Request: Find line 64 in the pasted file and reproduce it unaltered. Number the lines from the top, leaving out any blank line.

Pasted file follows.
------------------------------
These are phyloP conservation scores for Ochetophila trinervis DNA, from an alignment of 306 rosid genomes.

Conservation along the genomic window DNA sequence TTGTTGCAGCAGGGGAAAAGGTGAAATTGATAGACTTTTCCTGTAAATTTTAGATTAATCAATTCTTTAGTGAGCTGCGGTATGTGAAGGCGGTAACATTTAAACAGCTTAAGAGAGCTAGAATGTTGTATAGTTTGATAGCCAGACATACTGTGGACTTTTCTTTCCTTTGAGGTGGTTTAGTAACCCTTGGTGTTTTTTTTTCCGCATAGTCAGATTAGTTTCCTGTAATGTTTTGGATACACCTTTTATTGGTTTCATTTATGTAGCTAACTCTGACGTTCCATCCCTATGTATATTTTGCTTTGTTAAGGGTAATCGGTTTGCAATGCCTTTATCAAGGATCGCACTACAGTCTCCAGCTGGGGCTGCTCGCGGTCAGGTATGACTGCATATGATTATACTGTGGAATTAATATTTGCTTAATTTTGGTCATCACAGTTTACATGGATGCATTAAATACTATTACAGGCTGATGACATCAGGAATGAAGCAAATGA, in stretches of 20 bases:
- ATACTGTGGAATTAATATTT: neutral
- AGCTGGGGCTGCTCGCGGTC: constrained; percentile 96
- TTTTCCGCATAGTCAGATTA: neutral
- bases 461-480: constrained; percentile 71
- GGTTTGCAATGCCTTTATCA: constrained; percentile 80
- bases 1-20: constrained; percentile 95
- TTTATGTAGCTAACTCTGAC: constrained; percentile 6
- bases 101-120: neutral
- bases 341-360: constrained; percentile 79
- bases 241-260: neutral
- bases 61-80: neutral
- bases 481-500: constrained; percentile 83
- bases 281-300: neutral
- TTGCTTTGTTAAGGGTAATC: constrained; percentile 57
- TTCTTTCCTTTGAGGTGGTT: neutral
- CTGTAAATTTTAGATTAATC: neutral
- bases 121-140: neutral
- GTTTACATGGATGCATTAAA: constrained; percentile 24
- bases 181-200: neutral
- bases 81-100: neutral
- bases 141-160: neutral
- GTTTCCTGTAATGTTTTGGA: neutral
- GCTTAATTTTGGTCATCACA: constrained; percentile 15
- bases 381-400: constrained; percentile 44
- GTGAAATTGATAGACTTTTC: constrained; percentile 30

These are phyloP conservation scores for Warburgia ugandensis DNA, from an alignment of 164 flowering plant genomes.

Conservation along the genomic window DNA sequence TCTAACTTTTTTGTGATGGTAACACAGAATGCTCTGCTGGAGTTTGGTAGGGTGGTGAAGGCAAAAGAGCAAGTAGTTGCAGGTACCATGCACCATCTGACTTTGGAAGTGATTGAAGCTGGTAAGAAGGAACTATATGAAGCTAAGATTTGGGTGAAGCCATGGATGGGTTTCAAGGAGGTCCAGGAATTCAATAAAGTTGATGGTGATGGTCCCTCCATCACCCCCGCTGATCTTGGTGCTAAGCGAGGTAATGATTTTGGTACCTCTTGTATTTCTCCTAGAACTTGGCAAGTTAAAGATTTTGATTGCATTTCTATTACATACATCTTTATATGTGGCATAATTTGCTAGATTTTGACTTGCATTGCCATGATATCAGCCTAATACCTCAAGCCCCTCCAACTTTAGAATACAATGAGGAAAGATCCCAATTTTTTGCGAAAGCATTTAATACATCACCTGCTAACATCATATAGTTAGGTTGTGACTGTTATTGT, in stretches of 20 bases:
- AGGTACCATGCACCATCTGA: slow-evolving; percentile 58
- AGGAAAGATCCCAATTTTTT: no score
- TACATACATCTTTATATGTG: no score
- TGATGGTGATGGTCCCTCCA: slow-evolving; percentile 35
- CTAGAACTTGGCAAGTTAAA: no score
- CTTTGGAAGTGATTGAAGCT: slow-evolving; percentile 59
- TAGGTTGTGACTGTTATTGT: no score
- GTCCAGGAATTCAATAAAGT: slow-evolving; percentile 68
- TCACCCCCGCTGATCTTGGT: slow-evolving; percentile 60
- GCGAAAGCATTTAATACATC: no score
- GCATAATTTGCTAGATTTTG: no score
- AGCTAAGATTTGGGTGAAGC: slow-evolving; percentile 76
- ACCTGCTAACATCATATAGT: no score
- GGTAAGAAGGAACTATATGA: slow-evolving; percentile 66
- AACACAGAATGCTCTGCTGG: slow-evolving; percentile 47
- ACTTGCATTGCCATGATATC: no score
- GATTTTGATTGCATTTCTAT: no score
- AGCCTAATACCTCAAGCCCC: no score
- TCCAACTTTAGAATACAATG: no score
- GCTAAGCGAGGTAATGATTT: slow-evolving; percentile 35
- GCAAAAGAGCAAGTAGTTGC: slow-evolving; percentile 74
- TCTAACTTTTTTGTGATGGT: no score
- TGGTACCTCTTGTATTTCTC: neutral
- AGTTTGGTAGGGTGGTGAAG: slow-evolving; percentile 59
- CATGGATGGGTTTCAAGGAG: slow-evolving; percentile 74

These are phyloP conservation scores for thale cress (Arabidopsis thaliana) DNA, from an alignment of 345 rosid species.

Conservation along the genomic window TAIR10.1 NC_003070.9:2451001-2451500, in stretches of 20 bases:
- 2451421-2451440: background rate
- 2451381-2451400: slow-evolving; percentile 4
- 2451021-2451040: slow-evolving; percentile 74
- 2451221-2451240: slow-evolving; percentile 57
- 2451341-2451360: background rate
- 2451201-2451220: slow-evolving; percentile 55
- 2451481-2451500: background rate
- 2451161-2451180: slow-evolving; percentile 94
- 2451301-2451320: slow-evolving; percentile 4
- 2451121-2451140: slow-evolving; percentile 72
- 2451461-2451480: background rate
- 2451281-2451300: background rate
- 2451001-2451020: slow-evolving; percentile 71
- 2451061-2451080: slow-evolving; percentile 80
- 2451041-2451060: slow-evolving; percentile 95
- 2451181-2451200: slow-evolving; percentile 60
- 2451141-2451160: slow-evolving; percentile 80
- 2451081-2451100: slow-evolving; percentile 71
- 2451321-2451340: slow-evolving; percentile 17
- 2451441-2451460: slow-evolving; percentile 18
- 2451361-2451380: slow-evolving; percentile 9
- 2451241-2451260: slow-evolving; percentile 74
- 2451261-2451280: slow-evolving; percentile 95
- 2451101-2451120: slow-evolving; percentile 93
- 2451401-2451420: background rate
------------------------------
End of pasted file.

- 2451161-2451180: slow-evolving; percentile 94